Andrew "Andy" Phelps is a professor at the Human Interface Technologies Laboratory NZ (HITLabNZ) within the College of Engineering at the University of Canterbury. His work there is focused on virtual and augmented reality, games and education, and art and interactive media experiences of several varieties. In addition to his individual research and creative practice, supervision of students, and teaching activities, he is heavily engaged in building a new effort within the university, the Applied Immersive Gaming Initiative (AIGI), in collaboration with other faculty and staff at the HITLab, UC, and ChristchurchNZ, the city’s promotion and economic development agency.
Phelps also serves as a Professor in the Film & Media Arts division of the School of Communication at American University, and as Director of the AU Game Lab, a multidisciplinary effort that engages faculty, staff, and students from several divisions of Communication as well as the AU College of Arts & Sciences. AU offers several degrees and certificates relatived to games and media, including an MA in Game Design and an MFA in Games and Interactivity, and Phelps advises students in these programs as well as other areas of media arts.
Proir to July of 2019, Phelps served as a Professor of Art & Design in the College of Art & Design at the Rochester Institute of Technology (RIT), and before that as a Professor in the B. Thomas Golisano College of Computing & Information Sciences at RIT, for nearly 20 years. He is the founder of the RIT School of Interactive Games & Media, the founder of the RIT Center for Media, Arts, Games, Interaction & Creativity (MAGIC) and the founder of MAGIC Spell Studios at RIT, the last of which is a $25M public-private partnership between RIT and the State of New York to help expand the games, film, and media industries in New York. He led the design and establishment of the RIT Masters of Science in Game Design & Development, as well as the Bachelors of the same name, both of which have been ranked in the top 10 in the nation since their creation by the Princeton Review. His alumni can be found at major studios worldwide including Microsoft/343, Activision|Blizzard, Bungie, Sony, Zynga, and more, as well as numerous other engineering, art, design, and interactive media companies. His students have also gone on to successful careers in graduate and doctoral programs, government agencies at the local, state, national and international level, non-profits, and several philanthropic foundations. His work in game design, game development, game art and game education is recognized internationally, has regularly been presented at numerous academic conferences and journals, has been supported by grants from multiple federal agencies, numerous state and local agencies, and research labs at private corporations. These include the Library of Congress, the National Science Foundation, the US Department of Education, Microsoft Research, and more. His work has also been extensively covered in the popular press and trade literature, including USA Today, CNN, the New York Times, Polygon, Gamasutra, Inside HigherEd, the Chronicle, Campus Technology, etc.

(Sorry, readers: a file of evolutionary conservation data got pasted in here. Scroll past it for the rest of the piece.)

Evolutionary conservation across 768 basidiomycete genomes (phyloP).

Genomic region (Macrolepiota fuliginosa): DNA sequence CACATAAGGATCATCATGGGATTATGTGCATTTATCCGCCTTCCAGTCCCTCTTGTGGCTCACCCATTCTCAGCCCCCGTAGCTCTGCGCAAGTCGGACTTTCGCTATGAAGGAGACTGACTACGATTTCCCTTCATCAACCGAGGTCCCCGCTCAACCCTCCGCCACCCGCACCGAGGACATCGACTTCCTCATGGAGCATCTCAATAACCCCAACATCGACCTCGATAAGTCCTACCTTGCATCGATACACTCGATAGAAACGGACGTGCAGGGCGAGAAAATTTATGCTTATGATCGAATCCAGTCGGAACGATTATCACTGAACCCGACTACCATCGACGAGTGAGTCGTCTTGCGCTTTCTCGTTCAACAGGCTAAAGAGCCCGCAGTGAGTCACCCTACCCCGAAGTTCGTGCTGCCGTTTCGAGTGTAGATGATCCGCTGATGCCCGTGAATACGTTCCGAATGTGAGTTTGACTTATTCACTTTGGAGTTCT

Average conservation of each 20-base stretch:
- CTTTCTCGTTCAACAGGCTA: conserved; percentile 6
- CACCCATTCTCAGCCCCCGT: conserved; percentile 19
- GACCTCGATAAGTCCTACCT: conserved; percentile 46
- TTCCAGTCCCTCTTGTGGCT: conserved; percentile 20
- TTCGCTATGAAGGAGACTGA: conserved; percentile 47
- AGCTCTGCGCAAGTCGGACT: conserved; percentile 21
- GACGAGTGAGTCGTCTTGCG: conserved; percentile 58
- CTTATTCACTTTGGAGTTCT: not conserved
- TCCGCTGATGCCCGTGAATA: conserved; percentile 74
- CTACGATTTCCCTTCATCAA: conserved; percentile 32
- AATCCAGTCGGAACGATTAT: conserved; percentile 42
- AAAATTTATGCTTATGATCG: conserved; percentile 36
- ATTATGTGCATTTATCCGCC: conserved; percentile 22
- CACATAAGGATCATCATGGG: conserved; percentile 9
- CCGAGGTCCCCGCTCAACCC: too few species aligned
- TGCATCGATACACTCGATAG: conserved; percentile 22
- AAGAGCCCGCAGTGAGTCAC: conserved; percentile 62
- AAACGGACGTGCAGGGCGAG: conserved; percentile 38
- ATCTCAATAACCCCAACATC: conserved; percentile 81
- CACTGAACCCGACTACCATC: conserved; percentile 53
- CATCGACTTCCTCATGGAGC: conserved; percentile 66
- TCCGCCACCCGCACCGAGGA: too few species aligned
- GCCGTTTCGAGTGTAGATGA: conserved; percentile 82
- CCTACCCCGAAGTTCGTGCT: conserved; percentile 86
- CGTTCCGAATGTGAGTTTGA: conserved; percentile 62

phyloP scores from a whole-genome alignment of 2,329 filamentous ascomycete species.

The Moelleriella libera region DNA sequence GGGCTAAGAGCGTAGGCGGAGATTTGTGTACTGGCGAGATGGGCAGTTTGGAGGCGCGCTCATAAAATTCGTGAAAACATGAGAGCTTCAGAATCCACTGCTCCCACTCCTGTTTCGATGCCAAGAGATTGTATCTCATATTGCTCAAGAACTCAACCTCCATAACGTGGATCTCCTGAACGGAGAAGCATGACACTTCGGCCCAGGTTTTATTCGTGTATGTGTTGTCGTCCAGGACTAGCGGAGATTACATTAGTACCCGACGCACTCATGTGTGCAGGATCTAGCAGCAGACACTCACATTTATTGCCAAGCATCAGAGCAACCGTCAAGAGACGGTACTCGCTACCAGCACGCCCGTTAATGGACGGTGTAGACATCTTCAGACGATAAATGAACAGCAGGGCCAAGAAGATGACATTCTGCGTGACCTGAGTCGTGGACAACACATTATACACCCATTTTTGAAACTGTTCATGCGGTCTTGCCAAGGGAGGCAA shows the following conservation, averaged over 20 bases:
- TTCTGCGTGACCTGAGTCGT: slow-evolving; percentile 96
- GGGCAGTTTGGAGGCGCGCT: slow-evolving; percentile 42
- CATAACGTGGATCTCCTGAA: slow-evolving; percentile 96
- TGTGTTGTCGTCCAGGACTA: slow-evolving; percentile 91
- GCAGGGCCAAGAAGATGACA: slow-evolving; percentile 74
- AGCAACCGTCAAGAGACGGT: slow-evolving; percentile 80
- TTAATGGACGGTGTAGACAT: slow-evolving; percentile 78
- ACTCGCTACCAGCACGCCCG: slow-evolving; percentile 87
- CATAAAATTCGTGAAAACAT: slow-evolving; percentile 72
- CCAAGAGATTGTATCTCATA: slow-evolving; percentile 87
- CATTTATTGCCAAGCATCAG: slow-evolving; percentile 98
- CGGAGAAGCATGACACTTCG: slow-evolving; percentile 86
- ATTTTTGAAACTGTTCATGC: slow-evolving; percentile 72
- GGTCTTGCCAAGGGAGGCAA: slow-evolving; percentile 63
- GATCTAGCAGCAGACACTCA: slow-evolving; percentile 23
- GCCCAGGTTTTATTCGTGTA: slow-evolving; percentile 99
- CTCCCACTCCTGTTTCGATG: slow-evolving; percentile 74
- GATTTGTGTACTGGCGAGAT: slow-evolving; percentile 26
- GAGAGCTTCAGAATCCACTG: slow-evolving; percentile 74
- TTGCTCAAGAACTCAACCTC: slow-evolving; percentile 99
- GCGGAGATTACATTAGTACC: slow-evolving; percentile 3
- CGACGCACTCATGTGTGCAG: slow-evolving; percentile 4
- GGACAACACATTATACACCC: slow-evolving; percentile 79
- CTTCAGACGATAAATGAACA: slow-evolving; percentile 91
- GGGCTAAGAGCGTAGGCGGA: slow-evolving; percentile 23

In addition to his roles at American and Canterbury in research, administration and education, he currently serves as president of the Higher Education Video Game Alliance (HEVGA), which he co-founded with colleagues in 2014, and which now represents over 310 colleges and universities with games curricula world wide. As a part of this work he is regularly in attendance at numerous conference and development functions within the industry, as well as policy briefings and updates to Congress and various governmental agencies.